Global warming could spur more hungrier bugs
Washington – A warmer world likely means more and hungrier insects chomping on crops and less food on dinner plates, a new study suggests.
Insects now consume about 10 percent of the globe’s food, but that will increase to 15 to 20 percent by the end of the century if climate change isn’t stopped, said study lead author Curtis Deutsch, a University of Washington climate scientist.
The study looked at the damage bugs like the European corn borer and the Asiatic rice borer could do as temperatures rise. It found that many of them will increase in number at key times for crops. The hotter weather will also speed up their metabolism so they’ll eat more, the researchers report in Thursday’s journal Science. Their predictions are based on computer simulations of bug and weather activity.
“There’s going to be a lot of crop loss, so there won’t be as much grain on the table,” said study co-author Scott Merrill, an ecology professor at the University of Vermont.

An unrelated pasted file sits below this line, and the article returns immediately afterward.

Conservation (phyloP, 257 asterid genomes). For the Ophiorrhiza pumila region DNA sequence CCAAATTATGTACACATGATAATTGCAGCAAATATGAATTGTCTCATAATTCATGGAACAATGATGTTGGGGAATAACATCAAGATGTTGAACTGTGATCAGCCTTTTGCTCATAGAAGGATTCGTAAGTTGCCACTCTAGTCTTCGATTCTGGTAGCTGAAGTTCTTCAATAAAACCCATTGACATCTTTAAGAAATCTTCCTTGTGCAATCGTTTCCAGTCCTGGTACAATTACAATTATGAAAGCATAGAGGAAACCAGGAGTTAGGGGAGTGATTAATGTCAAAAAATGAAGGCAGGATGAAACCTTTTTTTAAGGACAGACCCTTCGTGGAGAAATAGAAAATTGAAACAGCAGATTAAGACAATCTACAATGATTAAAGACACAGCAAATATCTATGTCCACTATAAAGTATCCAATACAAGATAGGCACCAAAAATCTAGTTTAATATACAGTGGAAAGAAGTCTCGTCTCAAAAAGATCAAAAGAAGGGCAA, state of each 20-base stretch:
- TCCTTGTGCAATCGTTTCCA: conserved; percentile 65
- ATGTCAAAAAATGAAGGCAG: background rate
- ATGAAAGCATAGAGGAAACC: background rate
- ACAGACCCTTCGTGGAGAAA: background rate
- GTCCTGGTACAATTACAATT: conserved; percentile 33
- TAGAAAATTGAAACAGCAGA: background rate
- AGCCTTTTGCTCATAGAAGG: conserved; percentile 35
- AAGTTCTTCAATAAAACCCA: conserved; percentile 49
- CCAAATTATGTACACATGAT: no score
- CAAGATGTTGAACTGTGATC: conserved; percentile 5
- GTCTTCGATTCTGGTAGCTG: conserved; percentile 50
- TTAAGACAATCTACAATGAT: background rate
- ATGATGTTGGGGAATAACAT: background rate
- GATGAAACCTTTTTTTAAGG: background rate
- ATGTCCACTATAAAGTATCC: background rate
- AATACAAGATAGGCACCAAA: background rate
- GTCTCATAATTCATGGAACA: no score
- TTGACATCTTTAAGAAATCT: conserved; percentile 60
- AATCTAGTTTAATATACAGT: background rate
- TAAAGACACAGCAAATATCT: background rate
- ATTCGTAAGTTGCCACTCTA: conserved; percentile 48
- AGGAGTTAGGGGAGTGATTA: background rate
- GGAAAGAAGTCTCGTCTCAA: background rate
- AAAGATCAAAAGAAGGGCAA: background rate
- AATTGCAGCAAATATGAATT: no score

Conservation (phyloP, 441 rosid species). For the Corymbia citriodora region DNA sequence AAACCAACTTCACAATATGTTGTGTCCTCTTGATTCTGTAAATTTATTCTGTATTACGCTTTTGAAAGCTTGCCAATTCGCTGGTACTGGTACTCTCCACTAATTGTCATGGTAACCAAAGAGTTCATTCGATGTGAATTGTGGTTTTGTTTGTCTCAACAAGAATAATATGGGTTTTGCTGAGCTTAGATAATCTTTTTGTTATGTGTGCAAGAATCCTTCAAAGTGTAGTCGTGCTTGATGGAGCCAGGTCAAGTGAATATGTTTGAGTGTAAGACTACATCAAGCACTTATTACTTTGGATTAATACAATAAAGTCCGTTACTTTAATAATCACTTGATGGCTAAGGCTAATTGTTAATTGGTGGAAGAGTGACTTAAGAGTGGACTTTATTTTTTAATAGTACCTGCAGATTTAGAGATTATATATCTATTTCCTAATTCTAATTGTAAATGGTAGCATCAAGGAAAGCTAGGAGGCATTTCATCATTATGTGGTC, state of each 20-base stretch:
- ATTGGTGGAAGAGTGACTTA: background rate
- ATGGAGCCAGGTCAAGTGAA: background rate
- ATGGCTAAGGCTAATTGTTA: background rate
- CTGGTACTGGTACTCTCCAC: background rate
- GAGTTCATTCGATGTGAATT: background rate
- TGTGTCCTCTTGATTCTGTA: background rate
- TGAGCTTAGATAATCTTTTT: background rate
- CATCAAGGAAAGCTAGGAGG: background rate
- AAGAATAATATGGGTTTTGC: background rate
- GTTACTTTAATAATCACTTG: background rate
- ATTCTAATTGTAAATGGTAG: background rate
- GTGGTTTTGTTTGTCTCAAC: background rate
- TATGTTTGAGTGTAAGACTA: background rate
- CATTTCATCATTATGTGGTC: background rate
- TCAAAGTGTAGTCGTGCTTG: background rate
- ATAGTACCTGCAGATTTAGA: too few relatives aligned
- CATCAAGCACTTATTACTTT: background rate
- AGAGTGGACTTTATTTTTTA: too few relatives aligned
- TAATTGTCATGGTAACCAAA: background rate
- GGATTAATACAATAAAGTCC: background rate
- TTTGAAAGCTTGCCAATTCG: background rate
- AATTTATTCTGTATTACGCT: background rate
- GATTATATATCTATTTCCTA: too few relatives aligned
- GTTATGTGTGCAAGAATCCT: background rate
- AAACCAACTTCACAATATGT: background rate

The researchers calculate additional losses of 53 million tons in wheat, rice and corn from hungry bugs if the temperature rises another 2.7 degrees from now. The study estimates that in that warmer scenario, American corn, wheat and rice losses from insects will jump by a third above current levels. Bug damage to Russia’s rice crop would jump sixfold. And nine countries – North Korea, Mongolia, Finland, Kyrgyzstan, Georgia, Bhutan, Armenia, the United Kingdom and Denmark – would see at least a doubling of wheat loss from bugs.
If there are no drastic cuts in emissions from coal, oil and gas, the world will reach that 2.7 degree mark and extra insect loss around 2050 – give or take a decade or so, Deutsch said.
“In the history of agriculture, one of the most important themes is the continuing struggle between farmers and insects,” said Stanford University environmental institute director Chris Field, who wasn’t part of the study. “Based on this study, climate change tilts the balance in the insects’ favor.” The researchers acknowledge richer countries may be able to reduce projected losses with insecticides and other techniques.